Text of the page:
The First Amendment bars the government from "abridging the freedom of speech" — that is, generally, "from dictating what we see or read or speak or hear." U.S. Const. amend. I; Ashcroft v. Free Speech Coalition, 535 U.S. 234, 244, 122 S.Ct. 1389, 152 L.Ed.2d 403 (2002). Notwithstanding this edict, courts have long recognized that a public school student's First Amendment rights are not coextensive to those held by others in other contexts. Bethel Sch. Dist. No. 403 v. Fraser, 478 U.S. 675, 682, 106 S.Ct. 3159, 92 L.Ed.2d 549 (1986). Because most public school students are minors and school administrators have the duty to provide and facilitate education and to maintain order and discipline, the Supreme Court "has repeatedly emphasized the need for affirming the comprehensive authority of the States and of school officials, consistent with fundamental constitutional safeguards, to prescribe and control conduct in the schools." Tinker v. Des Moines Indep. Sch. Dist., 393 U.S. 503, 507, 89 S.Ct. 733, 21 L.Ed.2d 731 (1969). Consequently, while a public school student does not "shed [his] constitutional rights to freedom of speech or expression at the school-house gate," id. at 506, those rights may be limited as long as the limitation is consistent with constitutional safeguards.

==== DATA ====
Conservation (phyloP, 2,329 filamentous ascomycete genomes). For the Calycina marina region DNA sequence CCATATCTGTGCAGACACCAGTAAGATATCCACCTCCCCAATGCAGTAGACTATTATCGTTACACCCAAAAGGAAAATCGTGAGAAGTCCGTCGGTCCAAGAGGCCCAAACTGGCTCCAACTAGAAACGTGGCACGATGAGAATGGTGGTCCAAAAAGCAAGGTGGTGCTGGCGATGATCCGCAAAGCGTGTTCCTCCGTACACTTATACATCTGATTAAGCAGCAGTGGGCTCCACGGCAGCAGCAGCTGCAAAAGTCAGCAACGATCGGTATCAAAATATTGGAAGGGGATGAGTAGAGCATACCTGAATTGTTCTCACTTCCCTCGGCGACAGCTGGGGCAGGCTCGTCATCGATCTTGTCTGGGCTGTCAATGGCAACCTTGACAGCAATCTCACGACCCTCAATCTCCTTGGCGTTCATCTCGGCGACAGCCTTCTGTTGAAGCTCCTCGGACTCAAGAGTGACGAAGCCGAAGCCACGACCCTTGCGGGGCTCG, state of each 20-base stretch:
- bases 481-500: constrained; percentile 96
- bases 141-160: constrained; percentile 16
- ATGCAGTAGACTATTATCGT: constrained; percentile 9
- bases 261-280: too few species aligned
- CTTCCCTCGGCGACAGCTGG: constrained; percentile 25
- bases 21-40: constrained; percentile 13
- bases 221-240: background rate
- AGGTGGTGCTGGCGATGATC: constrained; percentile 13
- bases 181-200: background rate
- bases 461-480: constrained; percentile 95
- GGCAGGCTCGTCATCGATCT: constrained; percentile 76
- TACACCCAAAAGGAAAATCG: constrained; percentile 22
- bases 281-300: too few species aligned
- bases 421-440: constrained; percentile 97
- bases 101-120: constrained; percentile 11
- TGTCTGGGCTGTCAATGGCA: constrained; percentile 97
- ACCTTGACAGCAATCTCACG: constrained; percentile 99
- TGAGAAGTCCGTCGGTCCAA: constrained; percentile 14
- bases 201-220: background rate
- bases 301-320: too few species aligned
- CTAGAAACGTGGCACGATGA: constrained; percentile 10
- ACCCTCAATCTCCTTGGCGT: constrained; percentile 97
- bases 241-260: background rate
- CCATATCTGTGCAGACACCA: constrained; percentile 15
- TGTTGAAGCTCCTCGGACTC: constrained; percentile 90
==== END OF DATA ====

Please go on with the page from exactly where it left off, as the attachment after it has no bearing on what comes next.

In Tinker, school officials prevented a group of students from wearing black armbands to express their opposition to our country's participation in the Vietnam War. Id. at 504, 89 S.Ct. 733. The Court upheld the students' right to do so because there was "no evidence whatever of petitioners' interference, actual or nascent, with the schools' work or of collision with the rights of other students to be secure and to be left alone." Id. at 508, 89 S.Ct. 733. Responding to the school authorities' attempt to justify their actions by reason of a concern about the possibility of the armbands' creating a disturbance in school, the Court held that, "in our system, undifferentiated fear or apprehension of disturbance is not enough to overcome the right to freedom of expression." Id. By contrast, "conduct by the student, in class or out of it, which for any reason — whether it stems from time, place, or type of behavior — materially disrupts class work or involves substantial disorder or invasion of the rights of others is, of course, not immunized by the constitutional guarantee of freedom of speech." Id. at 513, 89 S.Ct. 733. Accordingly, Tinker "requires a specific and significant fear of disruption, not just some remote apprehension of disturbance." Saxe v. State Coll. Area Sch. Dist., 240 F.3d 200, 211 (3d Cir. 2001). In sum, "if a school can point to a well-founded expectation of disruption — especially one based on past incidents arising out of similar speech — the restriction may pass constitutional muster." Id. at 212.